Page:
The Brown-Neal proposal would not prevent a small number of childless workers aged 21-64 from being taxed into or deeper into poverty. The large majority of these people consists of: 1) full-time students, who generally would not be eligible under the Brown-Neal, Obama, and Ryan proposals; and 2) a small number of childless workers who are self-employed, who could still be affected this way because of the burden of the employer share (as well as the employee share) of payroll taxes. Overall, of the childless workers aged 21-64 who are currently taxed into, or deeper into, poverty, some 92 percent would no longer be under the Brown-Neal proposal.
 Under an alternative set of estimates that use a different poverty measure, the anti-poverty effects of these proposals are even larger. The estimates in the text use the official poverty measure and poverty line — except for counting income from the EITC — to measure the effects of the various EITC proposals in lifting workers out of poverty or closer to the poverty line. An alternative set of estimates uses the Census Bureau’s Supplemental Poverty Measure, which counts as income the cash value of benefit programs such as SNAP (food stamps) and rental vouchers, as well as income from the refundable tax credits. Under this measure, the Obama and Ryan proposals would lift about 9½ million people out of poverty or closer to the poverty line, while the Brown-Neal proposal would benefit nearly 11 million people in this way.
 For more on state EITCs, see Erica Williams, “States Can Adopt or Expand Earned Income Tax Credit to Build a Stronger Future Economy,” January 19, 2016, http://www.cbpp.org/research/states-can-adopt-or-expand-earned-income-tax-credits-to-build-a-stronger-future-economy.
 John Karl Scholz, “Employment-Based Tax Credits for Low-Skilled Workers,” The Hamilton Project, December 2007, http://www.hamiltonproject.org/papers/employment-based_tax_credits_for_low-skilled_workers/.
 Ron Haskins, “Young Men Need Incentives,” National Public Radio, August 18, 2006, http://www.npr.org/templates/story/story.php?storyId=5671350.
 Jeffrey Grogger, “The Effects of Time Limits, the EITC, and Other Policy Changes on Welfare Use, Work, and Income among Female-Head Families,” Review of Economics and Statistics, May 2003; Jeffrey Grogger, “Welfare Transitions in the 1990s: the Economy, Welfare Policy, and the EITC,” NBER Working Paper No. 9472, January 2003, http://www.nber.org/papers/w9472.pdf.
 See, for example, Gordon Berlin, “Transforming the EITC to Reduce Poverty and Inequality,” Pathways, Winter 2009, http://www.stanford.edu/group/scspi/_media/pdf/pathways/winter_2009/Berlin.pdf; Scholz, “Employment-Based Tax Credits for Low-Skilled Workers”; and Peter Edelman et al., “Expanding the EITC to Help More Low-Wage Workers,” Georgetown Center on Poverty, Inequality, and Public Policy, 2009, http://www.urban.org/uploadedpdf/1001341_eitc.pdf.
 CBPP calculation based on Current Population Survey.
 Scholz; Haskins.
 Michael Greenstone and Adam Looney, “The Marriage Gap: The Impact of Economic and Technological Change on Marriage Rates,” Brookings Institution, February 3, 2012, http://www.brookings.edu/blogs/jobs/posts/2012/02/03-jobs-greenstone-looney.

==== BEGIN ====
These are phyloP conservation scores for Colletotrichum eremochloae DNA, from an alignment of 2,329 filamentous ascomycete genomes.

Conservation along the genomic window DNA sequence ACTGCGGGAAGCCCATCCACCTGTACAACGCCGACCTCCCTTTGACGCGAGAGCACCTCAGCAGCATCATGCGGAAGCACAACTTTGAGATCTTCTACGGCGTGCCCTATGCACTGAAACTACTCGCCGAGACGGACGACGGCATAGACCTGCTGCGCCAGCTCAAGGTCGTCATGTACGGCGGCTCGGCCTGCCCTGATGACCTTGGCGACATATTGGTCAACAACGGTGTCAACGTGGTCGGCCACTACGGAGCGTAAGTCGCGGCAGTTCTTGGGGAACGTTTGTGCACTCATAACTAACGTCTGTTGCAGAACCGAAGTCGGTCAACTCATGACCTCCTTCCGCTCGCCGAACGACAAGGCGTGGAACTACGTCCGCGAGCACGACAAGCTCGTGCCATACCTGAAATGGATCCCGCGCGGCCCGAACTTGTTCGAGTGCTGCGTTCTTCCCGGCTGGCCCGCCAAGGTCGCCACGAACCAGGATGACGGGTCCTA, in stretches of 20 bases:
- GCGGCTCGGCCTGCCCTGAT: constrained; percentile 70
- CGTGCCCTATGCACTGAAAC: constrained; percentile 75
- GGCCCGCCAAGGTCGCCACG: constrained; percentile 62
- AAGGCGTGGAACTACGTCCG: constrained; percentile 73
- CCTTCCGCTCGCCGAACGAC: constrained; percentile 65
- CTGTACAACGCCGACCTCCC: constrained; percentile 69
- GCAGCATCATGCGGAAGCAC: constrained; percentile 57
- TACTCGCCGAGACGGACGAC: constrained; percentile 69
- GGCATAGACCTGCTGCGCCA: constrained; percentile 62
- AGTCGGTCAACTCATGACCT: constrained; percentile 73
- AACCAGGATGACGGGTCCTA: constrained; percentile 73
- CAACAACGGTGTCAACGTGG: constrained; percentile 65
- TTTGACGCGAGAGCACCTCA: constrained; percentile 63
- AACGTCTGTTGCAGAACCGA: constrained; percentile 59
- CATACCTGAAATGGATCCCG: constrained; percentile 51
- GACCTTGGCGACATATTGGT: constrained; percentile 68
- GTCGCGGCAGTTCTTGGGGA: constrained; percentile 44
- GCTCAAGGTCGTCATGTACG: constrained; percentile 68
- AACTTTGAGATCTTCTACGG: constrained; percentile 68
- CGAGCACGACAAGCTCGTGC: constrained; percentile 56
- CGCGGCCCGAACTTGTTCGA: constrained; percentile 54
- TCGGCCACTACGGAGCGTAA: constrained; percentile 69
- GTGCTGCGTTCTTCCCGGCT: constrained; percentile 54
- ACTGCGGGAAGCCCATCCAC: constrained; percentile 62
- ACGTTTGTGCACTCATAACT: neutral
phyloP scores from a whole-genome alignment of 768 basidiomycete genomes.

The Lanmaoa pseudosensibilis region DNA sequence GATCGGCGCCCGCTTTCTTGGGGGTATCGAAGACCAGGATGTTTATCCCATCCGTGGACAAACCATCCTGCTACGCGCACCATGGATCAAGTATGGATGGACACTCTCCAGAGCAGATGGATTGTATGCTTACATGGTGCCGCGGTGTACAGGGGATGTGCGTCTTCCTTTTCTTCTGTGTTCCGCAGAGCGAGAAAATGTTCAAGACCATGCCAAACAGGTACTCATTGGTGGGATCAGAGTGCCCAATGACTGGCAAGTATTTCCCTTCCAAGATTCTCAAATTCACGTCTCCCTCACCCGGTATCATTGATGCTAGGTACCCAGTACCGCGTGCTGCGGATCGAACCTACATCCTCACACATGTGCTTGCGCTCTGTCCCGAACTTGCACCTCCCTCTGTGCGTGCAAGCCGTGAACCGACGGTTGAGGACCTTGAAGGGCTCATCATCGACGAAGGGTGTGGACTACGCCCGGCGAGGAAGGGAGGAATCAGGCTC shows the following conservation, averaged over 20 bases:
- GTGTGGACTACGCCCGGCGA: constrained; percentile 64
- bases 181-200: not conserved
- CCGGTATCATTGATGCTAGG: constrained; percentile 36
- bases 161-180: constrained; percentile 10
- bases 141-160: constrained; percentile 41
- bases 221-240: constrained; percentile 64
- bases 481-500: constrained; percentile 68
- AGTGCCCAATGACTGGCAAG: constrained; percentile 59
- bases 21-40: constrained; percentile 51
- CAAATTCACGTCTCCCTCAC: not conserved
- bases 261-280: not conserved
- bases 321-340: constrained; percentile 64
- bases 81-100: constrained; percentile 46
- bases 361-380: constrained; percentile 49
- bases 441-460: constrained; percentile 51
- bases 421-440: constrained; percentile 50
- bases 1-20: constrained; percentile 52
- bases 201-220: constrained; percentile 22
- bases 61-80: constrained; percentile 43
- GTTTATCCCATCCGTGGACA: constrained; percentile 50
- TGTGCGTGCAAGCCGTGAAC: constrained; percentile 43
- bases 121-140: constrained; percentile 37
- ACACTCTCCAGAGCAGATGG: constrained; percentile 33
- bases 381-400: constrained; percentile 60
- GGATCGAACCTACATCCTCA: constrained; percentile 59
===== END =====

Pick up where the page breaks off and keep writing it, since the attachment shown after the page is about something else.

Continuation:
William Julius Wilson, The Truly Disadvantaged: The Inner City, the Underclass, and Public Policy (University of Chicago Press, 1987), Chapter 3.
 Kathryn Edin and Timothy Nelson, “Why Do Poor Men Have Children? Fertility Intentions Among Low-Income Unmarried US Fathers,” The ANNALS of the American Academy of Political and Social Science, July 2009, Vol. 624, No. 1, pp. 99-117.
 For a synthesis of the literature, see Susan L. Brown, “Marriage and Child Well-Being: Research and Policy Perspectives,” Journal of Marriage and the Family, October 1, 2010 pp. 1059-1077, http://www.ncbi.nlm.nih.gov/pmc/articles/PMC3091824/; Mary Parke, “Are Married Parents Really Better for Children? What Research Says About the Effects of Family Structure on Child Well-Being,” Center for Law and Social Policy, May 2003.
 Bruce Western and Becky Pettit, Incarceration & Social Inequality, Journal of the American Academy of Arts & Sciences, Summer 2010, https://www.amacad.org/content/publications/pubContent.aspx?d=808.
 Howard N. Snyder, “Arrest in the United States, 1990-2010,” Bureau of Justice Statistics, Department of Justice, October 2012, http://www.bjs.gov/content/pub/pdf/aus9010.pdf; Pew Charitable Trusts, “Share of U.S. Adults Under Correctional Control Down 13 Percent Since 2007,” January 25, 2016, http://www.pewtrusts.org/en/research-and-analysis/analysis/2016/01/25/share-of-us-adults-under-correctional-control-down-13-percent-since-2007.
 For a discussion of recent research and estimation issues, see David Mustard, “How Do Labor Markets Affect Crime? New Evidence on an Old Puzzle,” IZA Discussion Paper 4856, March 2010, http://ftp.iza.org/dp4856.pdf.
 Harry J. Holzer, “Collateral Costs: The Effects of Incarceration on the Employment and Earnings of Young Workers,” IZA Discussion Paper No. 3118, 2007, http://ftp.iza.org/dp3118.pdf; John Karl Scholz, “Employment-Based Tax Credits for Low-Skilled Workers,” The Hamilton Project, December 2007, http://www.hamiltonproject.org/papers/employment-based_tax_credits_for_low-skilled_workers/.